RSS isn’t dead , no matter what you might have read to the contrary.
Especially when you learn how to use an RSS aggregator to help improve SEO & traffic.
Feedly, one of the most popular RSS readers, gained over 12 million users when Google got rid of Google Reader in 2013.
Even if you don’t want to grow an RSS subscriber base…
You can use RSS to promote your content on a massive level.
Table Of Contents
What You Will Learn
In this post, I’m going to show you how you can use RSS to amplify the reach of your content.
You will learn how to do the following-
- Find all of your RSS feeds.
- How to use an RSS aggregator to combine your feeds.
- Use your RSS feed to get more traffic to your content.
- Put your content promotion on auto pilot
- The secret world of RSS SEO
Find Your Blog’s RSS Feed
To promote your content using RSS, first, you’ll need your RSS feed.
If you use WordPress (self-hosted or the .com version), it’s pretty simple. Just add /feed to the end of your blog URL.
If you have a Tumblr blog, you add /rss to the end of your blog URL.
If you’re having trouble finding an RSS feed, you can install the RSS Subscription Google Chrome Extension. It will detect RSS feeds on any website.
To get the feed URL, click on the RSS icon in your browser’s address bar.
Find Your RSS Feed on Other Blogs
Not everyone writes solely on their own blog. If you write for other sites, you’ll want to promote that content too.
Finding your RSS feed on another blog can be tricky, but it can be done.
Start by finding your author page on the blogs you write for. You can do this by clicking on your name in your latest post.
Next, look on the author page. Some blogs will give you your RSS feed.
For others, you’ll need to use the RSS Subscription Google Chrome Extension mentioned earlier.
Be sure to actually test out that author-specific RSS feed. Some blogs will redirect all RSS feeds from their site to their main feed.
In the event that the blog you write for redirects your RSS feed to the main feed, or you can’t find your RSS feed at all, there’s a workaround.
The workaround is a little service called Zapier.
It allows you to create a custom RSS feed from another RSS feed.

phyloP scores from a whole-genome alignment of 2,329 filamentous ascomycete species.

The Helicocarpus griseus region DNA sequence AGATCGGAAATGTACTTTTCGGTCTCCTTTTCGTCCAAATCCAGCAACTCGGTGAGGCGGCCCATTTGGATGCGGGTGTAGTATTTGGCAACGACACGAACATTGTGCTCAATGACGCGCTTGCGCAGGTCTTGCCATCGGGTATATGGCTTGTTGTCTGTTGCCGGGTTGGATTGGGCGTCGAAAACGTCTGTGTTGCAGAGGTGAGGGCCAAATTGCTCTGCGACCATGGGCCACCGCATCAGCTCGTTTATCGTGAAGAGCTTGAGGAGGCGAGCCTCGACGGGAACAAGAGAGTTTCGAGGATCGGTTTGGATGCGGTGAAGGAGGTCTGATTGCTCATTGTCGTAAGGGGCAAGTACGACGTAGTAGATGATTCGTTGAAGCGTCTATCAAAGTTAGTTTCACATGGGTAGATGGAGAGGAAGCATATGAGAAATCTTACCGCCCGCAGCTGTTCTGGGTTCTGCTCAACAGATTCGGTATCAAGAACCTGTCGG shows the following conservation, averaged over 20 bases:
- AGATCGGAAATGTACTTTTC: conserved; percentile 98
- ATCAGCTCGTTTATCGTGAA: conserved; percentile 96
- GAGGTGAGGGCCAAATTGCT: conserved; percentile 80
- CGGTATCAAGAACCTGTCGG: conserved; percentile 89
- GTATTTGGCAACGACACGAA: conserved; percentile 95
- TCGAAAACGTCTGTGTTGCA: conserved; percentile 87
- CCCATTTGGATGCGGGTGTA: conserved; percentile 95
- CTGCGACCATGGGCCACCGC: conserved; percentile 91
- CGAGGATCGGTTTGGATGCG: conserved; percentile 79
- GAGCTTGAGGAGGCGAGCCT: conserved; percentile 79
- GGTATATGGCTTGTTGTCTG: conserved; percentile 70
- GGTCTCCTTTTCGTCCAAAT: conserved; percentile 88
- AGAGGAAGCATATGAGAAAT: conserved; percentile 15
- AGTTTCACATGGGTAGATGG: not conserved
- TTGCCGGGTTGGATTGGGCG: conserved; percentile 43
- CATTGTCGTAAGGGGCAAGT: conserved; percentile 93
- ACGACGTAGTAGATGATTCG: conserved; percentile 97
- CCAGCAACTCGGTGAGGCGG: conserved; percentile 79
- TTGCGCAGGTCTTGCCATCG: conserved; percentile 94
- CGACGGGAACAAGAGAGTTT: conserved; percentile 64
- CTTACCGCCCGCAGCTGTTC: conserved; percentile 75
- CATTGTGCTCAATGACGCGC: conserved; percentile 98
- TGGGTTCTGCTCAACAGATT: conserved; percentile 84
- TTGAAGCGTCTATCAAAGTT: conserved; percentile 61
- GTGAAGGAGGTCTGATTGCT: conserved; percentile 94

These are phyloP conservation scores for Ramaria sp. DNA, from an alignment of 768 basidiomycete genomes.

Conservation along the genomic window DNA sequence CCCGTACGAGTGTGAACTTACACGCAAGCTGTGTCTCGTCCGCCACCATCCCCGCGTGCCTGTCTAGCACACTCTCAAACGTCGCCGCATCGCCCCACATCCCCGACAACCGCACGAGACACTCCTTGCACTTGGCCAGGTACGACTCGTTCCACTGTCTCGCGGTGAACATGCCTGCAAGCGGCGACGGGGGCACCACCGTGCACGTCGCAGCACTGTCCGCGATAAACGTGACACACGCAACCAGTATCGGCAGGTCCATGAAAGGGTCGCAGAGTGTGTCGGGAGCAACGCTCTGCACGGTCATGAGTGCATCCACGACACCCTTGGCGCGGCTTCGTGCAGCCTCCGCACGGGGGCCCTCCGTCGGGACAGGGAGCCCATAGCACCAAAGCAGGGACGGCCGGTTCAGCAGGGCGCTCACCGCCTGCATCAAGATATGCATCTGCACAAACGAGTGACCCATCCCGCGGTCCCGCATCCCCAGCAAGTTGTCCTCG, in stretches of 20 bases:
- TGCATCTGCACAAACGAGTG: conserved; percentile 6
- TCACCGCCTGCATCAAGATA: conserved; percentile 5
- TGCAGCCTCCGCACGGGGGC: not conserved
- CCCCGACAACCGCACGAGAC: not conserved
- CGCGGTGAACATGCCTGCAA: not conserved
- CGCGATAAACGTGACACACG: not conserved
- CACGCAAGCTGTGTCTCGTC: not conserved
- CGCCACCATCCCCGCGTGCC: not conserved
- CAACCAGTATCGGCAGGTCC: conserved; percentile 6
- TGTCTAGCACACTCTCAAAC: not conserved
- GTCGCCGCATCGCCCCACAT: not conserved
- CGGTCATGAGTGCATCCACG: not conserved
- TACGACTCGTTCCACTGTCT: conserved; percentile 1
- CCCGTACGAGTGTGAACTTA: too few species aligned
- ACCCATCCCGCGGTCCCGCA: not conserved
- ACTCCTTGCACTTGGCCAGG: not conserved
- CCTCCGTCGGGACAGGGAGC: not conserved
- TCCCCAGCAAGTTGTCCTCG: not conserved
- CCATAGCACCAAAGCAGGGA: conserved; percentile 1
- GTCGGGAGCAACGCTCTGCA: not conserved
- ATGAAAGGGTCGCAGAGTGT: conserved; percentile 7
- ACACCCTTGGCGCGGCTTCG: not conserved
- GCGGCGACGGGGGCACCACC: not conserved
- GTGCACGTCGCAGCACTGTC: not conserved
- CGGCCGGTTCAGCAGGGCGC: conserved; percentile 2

You start by creating a new “zap” (kind of like IFTTT recipes) that says when a new feed item appears in one RSS feed, it will be added to another custom RSS feed.
You will hit Continue three times. Then you will enter the RSS feed from the site you write for.
And you will filter it to find only your posts.
Next, you will configure the new feed that will contain only your posts from the blog you write for. (Be sure to copy the URL to your custom RSS feed to your Clipboard at the top.)
Setup the publish date field and hit Continue.
You will then get the option to test your zap.
If you have recently published a blog post on this site, it will appear in the test. Click the Test Zap with this sample button to add that post to your custom RSS feed.
Once you’ve confirmed the zap works, hit Continue, name your zap, and turn it on. Name it something you’ll recognize later so you can go in and get your RSS feed URL when needed.
Or, better yet, as you find or create your RSS feeds from different publications, put them in a spreadsheet or text file for future reference.
You can create up to five zaps for free, so hopefully you don’t have more than five publications that are difficult with your RSS feed.
Combine Your Feeds With An RSS Aggregator
If you don’t have multiple RSS feeds from different sites you write for, then you can skip this section. But if you do, you will love this tip.
For those with self-hosted WordPress blogs, install this free RSS aggregator WordPress plugin. Then add each of your RSS feeds (including your own blog’s RSS) as a new feed source.